{
this.RecoverDevice();
}
if(!deviceLost)
{

if(this.terrainBrush.Visible) this.terrainBrush.DrawTarget();

this.platform.SendDebugPacket();
this.platform.ScanInput();
this.gui.ScanInput();
this.platform.Process();
this.gui.Process();
this.device.Clear(ClearFlags.Target | ClearFlags.ZBuffer, this.BackGroundColor, 1, 0);
this.device.BeginScene();

this.viewPoint.Begin();
this.platform.Begin();
this.platform.Draw();
this.gui.Draw();
this.platform.End();
this.viewPoint.End(false);

Craft.DirectX.Texture.Collage collage = this.platform.MasterImage;
Craft.DirectX.Platform.TextureBlendGroupEngine eng = this.blender1;

this.device.EndScene();

try
{
this.device.Present();
}
catch(DeviceLostException)
{
this.deviceLost = true;
}

int t = Environment.TickCount;
if(t - this.lastSample > this.timePerSample)
{
//calc values
this.frames++;

float fps = this.frames / ((t - this.lastSample) / 1000f);
this.currentFPS = fps;
this.lastSample = t;

//set text and record total plus setting of text
string statmsg =
"CPU Load: " + this.CPULoad.NextValue().ToString("0.0") + "%" +
" | Frames Per Second: " + fps.ToString("0.0");
this.toolStripStatusMessage.Text = statmsg;

//reset variables
this.frames = 0;
}
else
{
this.frames++;
}

}
}

#endregion

#region WndProc

#region WndProc and SendMessage Method

/// <summary>
/// Indicates whether or not a message is ready to be sent.
/// </summary>
private bool messageReady = false;
/// <summary>
/// The message to send.
/// </summary>
private int message;
/// <summary>
/// Sends a message to the WndProc method to be processed.
/// </summary>
/// <param name="message">The windows message to send as an int.</param>
private void SendMessage(int message)
{
this.messageReady = true;
this.message = message;
}
/// <summary>
/// The WndProc method.
/// </summary>
/// <param name="m">A message.</param>
protected override void WndProc(ref System.Windows.Forms.Message m)
{
if(this.messageReady)
{
this.messageReady = false;
m.Msg = this.message;
}
if(m.Msg == WindowsSupport.Messages.WM_CLOSE)
{
//this tells the tool windows not to cancel their close events.
this.mainShutDownInProgress = true;
}
base.WndProc(ref m);
}

#endregion

#endregion

#endregion

}

#endregion



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Thanks for that :)

I have managed to speed it up a lot so far,
I collect all primitives up into lists wich have the same texture and alpha etc, and draw them all in one call I wasnt doing that so well before,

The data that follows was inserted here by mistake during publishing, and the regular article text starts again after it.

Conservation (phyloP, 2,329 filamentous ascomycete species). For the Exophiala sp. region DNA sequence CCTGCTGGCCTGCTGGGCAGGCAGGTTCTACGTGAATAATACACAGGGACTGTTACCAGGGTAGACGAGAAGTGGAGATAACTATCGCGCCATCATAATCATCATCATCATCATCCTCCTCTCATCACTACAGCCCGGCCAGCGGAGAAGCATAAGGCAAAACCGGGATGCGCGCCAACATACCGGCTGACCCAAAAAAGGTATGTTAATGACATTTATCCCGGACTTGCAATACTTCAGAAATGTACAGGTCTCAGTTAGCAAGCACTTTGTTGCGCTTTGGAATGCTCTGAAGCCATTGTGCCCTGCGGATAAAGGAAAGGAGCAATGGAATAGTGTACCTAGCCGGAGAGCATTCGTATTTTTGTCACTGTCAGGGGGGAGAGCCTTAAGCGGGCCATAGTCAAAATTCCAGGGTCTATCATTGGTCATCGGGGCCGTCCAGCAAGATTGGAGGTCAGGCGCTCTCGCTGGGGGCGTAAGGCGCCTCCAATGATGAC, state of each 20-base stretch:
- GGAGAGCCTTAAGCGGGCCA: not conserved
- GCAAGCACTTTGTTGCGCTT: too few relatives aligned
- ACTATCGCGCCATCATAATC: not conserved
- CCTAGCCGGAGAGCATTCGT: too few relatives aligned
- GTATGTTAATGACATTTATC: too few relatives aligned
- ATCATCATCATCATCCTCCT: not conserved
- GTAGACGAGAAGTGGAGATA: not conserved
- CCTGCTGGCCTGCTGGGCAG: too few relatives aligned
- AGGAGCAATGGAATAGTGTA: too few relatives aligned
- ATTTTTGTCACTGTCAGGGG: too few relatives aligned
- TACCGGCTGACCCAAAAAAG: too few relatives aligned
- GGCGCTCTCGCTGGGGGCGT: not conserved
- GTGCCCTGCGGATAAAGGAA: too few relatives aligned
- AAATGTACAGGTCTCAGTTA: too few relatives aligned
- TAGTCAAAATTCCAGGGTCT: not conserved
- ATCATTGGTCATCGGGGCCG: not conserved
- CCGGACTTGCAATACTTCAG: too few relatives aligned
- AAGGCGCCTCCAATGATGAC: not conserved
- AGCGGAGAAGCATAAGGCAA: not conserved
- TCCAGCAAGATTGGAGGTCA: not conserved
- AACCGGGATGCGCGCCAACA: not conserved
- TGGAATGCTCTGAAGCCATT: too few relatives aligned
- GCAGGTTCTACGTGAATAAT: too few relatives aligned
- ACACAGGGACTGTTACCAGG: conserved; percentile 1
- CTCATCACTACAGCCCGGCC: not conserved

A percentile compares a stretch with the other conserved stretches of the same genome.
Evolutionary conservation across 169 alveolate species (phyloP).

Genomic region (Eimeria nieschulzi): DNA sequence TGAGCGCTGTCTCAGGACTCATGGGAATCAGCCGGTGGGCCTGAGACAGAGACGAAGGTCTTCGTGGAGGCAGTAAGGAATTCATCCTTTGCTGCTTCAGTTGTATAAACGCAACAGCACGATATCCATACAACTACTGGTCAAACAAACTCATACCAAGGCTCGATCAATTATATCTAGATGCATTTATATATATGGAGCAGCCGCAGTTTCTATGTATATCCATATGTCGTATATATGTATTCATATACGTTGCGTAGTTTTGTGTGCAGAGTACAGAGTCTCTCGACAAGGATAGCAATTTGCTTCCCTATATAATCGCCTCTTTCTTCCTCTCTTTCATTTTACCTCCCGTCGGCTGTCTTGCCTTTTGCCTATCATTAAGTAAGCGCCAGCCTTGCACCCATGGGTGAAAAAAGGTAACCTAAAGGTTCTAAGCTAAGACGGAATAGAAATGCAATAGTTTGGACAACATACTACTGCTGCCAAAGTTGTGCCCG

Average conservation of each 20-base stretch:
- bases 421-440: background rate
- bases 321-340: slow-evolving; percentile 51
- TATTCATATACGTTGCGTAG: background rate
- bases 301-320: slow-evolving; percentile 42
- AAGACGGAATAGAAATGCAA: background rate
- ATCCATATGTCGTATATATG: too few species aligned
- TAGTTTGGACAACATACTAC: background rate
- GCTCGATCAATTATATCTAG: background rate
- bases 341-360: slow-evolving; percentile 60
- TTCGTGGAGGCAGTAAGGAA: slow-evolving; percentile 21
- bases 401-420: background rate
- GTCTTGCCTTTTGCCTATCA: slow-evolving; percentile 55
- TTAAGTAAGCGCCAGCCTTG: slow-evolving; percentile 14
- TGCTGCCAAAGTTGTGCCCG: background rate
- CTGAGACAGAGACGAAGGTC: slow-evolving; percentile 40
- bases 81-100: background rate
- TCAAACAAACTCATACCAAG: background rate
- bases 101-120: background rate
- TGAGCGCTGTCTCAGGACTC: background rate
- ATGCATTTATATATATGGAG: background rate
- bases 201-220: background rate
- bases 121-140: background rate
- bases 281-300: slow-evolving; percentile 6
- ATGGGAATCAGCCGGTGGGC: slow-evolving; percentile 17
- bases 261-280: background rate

I use indices now and individual triangles so I can draw all the surfaces in one call, rather than one at a time with triangle fan.

also I was putting the vertex into a list and calling ToArray,
this was also slow, I now work out how big my list is going to be and
make the array the right size, I tried just having a realy big array but it wouldnt let me set the vertex buffer to anything less than the full size of it.

I also pre cull back facing surfaces. and I tried to cull surfaces wich would be so small as to take up a fraction of a pixel, but this prob didnt save much.

im using c#/xna btw, so that loop isnt somethig I can use so easily.

it does now do 200k vertices with a reasonable frame rate.
this is on an ati 9800 pro/ amd 64bit/ 3200+.
im not sure how it will fair on lesser systems.

Ive not understood what boxing/unboxing is yet, I thought pasing a struct with ref to a function was faster ?

I still recalculate all my vertexes each frame wich is probably slow,
although I do cache transformed vertex information for each surface now,
I then make a list of all the lists, and copy them to an array when I know the final size.
storing the vertices in the grapics card and updating them when they change sounds super but is quite a complex thing todo, im not sure xna is so fiendly to letting you do things like that. Im not wishing to use unsafe code either,
unless I absolutly have to.

Im not after blistering performance, im also rendering to a client window, with the xna framweork wich it isnt desperatly happy with.

Im not sure how much is processor limited now, and how much more the gfx card can draw. im not sure whats happening to the texture information either, I just set the texture variable to my textur2d and it apears on the screen, is it lilkly to save it on the gfx memory ?

im not sure what many of the options are in the XNA such as in the create device resource usage / management mode etc ..